The verdict: Peru Rutas del Inca remains one of our favorite coffees, but cold brewing did not bring out the best of this particular coffee. This was a surprising result for everyone at the table!

Papua New Guinea Baroida: 

Hot: 

  • Our tasting notes for this coffee brewed hot were mango, melon, and the light, pleasant bitters of caramel. PNG Baroida as a hot brew is rich and tropical. 

Cold: 

  • Our cold brew magnified all these flavors, turning the volume up, while increasing the sweetness of the caramel note and bringing it to the fore. The cold brew stayed very balanced and had a mid-note of Honey Nut Cheerios, with a creamy, chocolatey finish that left us wanting more. 

The verdict:  We had a cold-brew skeptic at the table who confessed that this cold brew had shocked them with its overall quality! We saved this French Press in our fridge to drink later (i.e. it was delicious, and in stark contrast to the Peru, it brought out even more of the flavors we loved from the coffee. 

Ethiopia Ardi Natural:

Hot: 

  • Our versatile Ardi, found in 3thiopia this year, is a standout coffee all by itself, and shone again here as a hot brew. Cotton candy sweetness with the familiar note of fermented red fruit, found in naturally processed coffees, brightened a light, mildly chocolatey cup.  

Cold:

  • The cold brew of Ardi displayed a touch of the oxidation taste mentioned under the Peru Rutas entry, but it disappeared quickly as citrus lingered across the palate. It was consistently one of the favorites of the table. 

The verdict: Ethiopian coffees are pretty much just exceptional no matter how you brew them. We did taste a little more of the fermented nature of the coffee come through cold. If you want a very fruity cold coffee drink in the summer, find a natural Ethiopian!

Pouring water into a cupping bowl of Ethiopia Ardi

CONCLUSION: HOW COLD BREW TASTES

Broadly speaking, we agreed on a few generalized characteristics when comparing the hot and cold versions of these coffees:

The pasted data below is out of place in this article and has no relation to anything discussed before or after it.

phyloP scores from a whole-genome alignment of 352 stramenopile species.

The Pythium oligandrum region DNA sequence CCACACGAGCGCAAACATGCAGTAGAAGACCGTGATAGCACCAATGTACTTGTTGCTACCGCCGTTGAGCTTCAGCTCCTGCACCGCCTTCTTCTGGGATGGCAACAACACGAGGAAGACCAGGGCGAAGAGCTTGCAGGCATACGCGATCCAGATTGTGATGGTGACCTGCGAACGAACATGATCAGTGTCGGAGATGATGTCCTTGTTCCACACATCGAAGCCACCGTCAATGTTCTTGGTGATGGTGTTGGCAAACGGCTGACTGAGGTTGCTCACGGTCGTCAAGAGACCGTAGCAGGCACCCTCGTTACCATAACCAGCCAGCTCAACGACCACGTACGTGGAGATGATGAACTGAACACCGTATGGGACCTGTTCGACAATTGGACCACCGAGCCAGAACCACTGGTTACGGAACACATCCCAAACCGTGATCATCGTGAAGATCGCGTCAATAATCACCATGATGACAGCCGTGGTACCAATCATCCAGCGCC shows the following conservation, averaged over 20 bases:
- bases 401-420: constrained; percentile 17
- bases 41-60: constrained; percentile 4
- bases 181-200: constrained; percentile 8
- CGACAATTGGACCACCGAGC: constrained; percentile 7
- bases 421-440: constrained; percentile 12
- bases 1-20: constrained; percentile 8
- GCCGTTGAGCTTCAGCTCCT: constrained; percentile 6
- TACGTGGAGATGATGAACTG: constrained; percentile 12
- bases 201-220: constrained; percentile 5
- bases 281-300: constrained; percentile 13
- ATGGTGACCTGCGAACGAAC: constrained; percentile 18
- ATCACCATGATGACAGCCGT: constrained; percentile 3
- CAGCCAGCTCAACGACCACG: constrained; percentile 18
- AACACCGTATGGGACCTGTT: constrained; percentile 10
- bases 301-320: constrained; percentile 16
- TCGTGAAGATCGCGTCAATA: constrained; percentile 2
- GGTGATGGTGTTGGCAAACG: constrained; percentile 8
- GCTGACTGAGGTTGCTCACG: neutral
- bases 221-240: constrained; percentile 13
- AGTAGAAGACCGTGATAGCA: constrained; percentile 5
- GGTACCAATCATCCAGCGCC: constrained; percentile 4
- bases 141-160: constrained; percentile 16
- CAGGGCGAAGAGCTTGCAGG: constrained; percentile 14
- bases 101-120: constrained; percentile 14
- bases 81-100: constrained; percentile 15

• The cold brews presented oxidation notes, but this was mostly covered and outweighed by dripping flavors of dark chocolates.  
  • The cold brews also consistently mellowed out each coffee’s roast notes, most notably in the French Roast.
  • The mouthfeel of cold brews was consistently a thicker, creamier body that coated the palate.

While those conclusions were consistently true across all the coffees we tested, it’s also interesting to consider the exceptions:

  • We were pleased (but not shocked) by how well our Haya Cold Brew tasted as a hot brew.
  • Papua New Guinea Baroida stunned us with its ability to magnify its flavors consistently as a cold brew (something no other coffee did).
  • We found ourselves disappointed by the Peru’s loss of balance when brewed cold.

Obviously, single-origin coffees come in and out of season, so these specific results won’t be useful year-round, but we encourage experimentation and exploration for anyone interested in tasting something outside of the everyday.  

Any hot and cold brew method could be used in setting up a comparison like the one we did. An easy place to start is brewing a cold French Press, decanting the brew, cleaning the press, then brewing a hot French Press and comparing them side by side as the hot press cools.

WATCH OUR VIDEO FOR HOW TO MAKE FRENCH PRESS COFFEE


LESSONS FOR THE FUTURE

Coffee brings us back again and again to our core values of fun and continual improvement. In our cupping room, we had the coffee “purist” who discovered a cold brew he unexpectedly loved, saw some of our preconceptions fail completely, and enjoyed the experience of discovery as we tasted familiar and new coffees in an unfamiliar way. 

Who knows, you may discover a gem of a cold brew like we did with the PNG or find that your favorite coffee is delicious in a new way like we did with the Ethiopia Ardi. Maybe you’ll be inspired to branch out from blends to single origin coffee for the first time, or to enjoy the pleasure of a chocolatey cold brew that’s heavier bodied than your normal hot brew, or find that you prefer the precise, clean flavors of a hot brew after years of being a cold brew fanatic.


 Need help choosing a single origin coffee? Check out our blog:

Spider Charts and Flavor Calls: Choosing Your Next Single Origin Coffee

Whatever you do with this new knowledge, we hope you keep challenging your palate to expand beyond familiar comforts and enjoy the journey of discovery, no matter where it leads you!

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READ NEXT:

5 TIPS FOR BETTER COLD BREW COFFEE AT HOME